Super-resolution imaging

Lead Research Organisation: University of Bristol
Department Name: Cellular and Molecular Medicine


Bioimaging, the investigation of cells and organisms by microscopy, is one of the key technologies for life science research. Often the way life functions has however been studied in fixed samples and by reducing cells and organisms to 2-dimensional projections. Although this approach has led and will also in the future lead to breakthrough discoveries there is a realisation that if possible "life" should be studied in a live 3D environment. Access to live cell imaging, the investigation of live cells or organisms by microscopy over time, thus is critical for state-of-the-art life science research. Live cell imaging becomes the more powerful the smaller the structures are that it can distinguish or 'resolve'. Diffraction of visible light generally limits the ability of imaging system to resolve structures to a size of 1/50th to 1/100th of a cell diameter. For a further gain in resolution a number of 'super-resolution' microscopy approaches have been developed over the last few years. Many of these approaches are however too slow to capture the rapid dynamics of life cells and organisms. A fast super-resolution approach has recently been made commercially available, called structured illumination microscopy (SIM) with lattice illumination, that is much better suited for the imaging of live cells.
We apply for a state-of-the-art live cell imaging instrument with lattice SIM, the Zeiss Elyra7. Its live cell super-resolution capability is complemented by the ability to detect even smaller structures, single molecules, in fixed cells. We will integrate the technology into the Wolfson Bioimaging Facility, the centralised microscopy facility of the Faculty of Life Sciences at the University of Bristol. This facility provides access to and technical support for a large number of imaging technologies for 100s of members of staff at the University of Bristol and dozens of outside collaborators. With the Elyra7 we will, for the first time, be able to offer rapid super-resolution live cell and single molecule microscopy. To the best of our knowledge, these would be unique capabilities in the entire Southwest of the UK. The Elyra7 will be used immediately by a core group of 13 heavy users at the University of Bristol that support this application. We will implement a detailed strategy to grow use at the University, in the greater Southwest and in our user base in industry. The Elyra7 will thus enable and enhance a large number of research projects.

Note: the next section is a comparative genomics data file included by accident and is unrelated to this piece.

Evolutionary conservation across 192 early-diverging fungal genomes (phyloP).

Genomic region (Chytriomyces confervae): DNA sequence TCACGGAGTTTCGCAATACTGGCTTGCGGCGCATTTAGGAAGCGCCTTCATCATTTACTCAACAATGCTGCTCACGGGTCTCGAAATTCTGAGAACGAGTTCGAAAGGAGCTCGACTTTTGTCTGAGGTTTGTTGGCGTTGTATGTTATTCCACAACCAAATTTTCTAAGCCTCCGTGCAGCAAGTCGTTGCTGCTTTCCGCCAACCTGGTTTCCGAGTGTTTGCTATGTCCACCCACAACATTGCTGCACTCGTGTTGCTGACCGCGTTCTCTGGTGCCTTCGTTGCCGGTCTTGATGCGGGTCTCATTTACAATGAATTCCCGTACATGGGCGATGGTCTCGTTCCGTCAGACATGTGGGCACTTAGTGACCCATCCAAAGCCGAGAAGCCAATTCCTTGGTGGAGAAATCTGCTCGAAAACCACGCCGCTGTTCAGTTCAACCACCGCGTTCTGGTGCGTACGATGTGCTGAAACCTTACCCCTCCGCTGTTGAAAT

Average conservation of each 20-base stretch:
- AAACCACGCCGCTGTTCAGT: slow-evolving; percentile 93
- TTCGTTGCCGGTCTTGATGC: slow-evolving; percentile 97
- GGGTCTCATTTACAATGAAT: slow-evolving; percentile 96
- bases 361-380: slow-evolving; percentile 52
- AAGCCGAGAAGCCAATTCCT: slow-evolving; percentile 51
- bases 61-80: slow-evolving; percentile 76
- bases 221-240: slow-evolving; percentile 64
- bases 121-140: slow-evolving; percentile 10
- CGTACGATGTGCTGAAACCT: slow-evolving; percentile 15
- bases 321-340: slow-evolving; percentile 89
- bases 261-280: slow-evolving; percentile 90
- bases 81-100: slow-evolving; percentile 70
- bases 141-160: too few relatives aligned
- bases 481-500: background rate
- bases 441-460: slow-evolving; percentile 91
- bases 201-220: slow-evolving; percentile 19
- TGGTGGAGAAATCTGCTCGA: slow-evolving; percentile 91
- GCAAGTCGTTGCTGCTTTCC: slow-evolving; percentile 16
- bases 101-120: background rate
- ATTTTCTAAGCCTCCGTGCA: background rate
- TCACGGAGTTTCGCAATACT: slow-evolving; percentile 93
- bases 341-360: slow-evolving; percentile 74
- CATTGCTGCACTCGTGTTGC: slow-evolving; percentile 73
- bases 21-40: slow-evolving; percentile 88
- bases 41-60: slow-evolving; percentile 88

We will apply the Elyra7 to study many research questions in live cells. These include subcellular trafficking, the movement of molecules and subcellular structures such as vesicles within a cell, and the regulation of the behaviour of various cell types that need to rapidly adapt to changing physiological conditions within our body, such as neurons and blood cells. We will also use the microscope to advance our understanding in Synthetic Biology. Some of our Synthetic Biology research focuses on the design of new protein molecules that can be used to regulate cell behaviour, for example as a platform for vaccines. Our basic research is closely linked to translational exploitation, through industrial research collaborations and a number of University spin out companies. Super-resolution microscopy will strengthen research in these collaborations and therefore generate a larger economic impact.
Training of the next generation of scientists is an important aspect within the Wolfson Bioimaging Facility as it supports a large number of Ph.D. training programmes. Training in the cutting-edge live cell imaging approaches enabled by the Elyra7 will be integrated into our Ph.D. programmes. Many undergraduate students, from the University and beyond, also participate in microscopy-based research enhanced by the Elyra7. Striking images enabled by the super-resolution capabilities of the Elyra7 will strengthen outreach to secondary school students and the wider public.

Technical Summary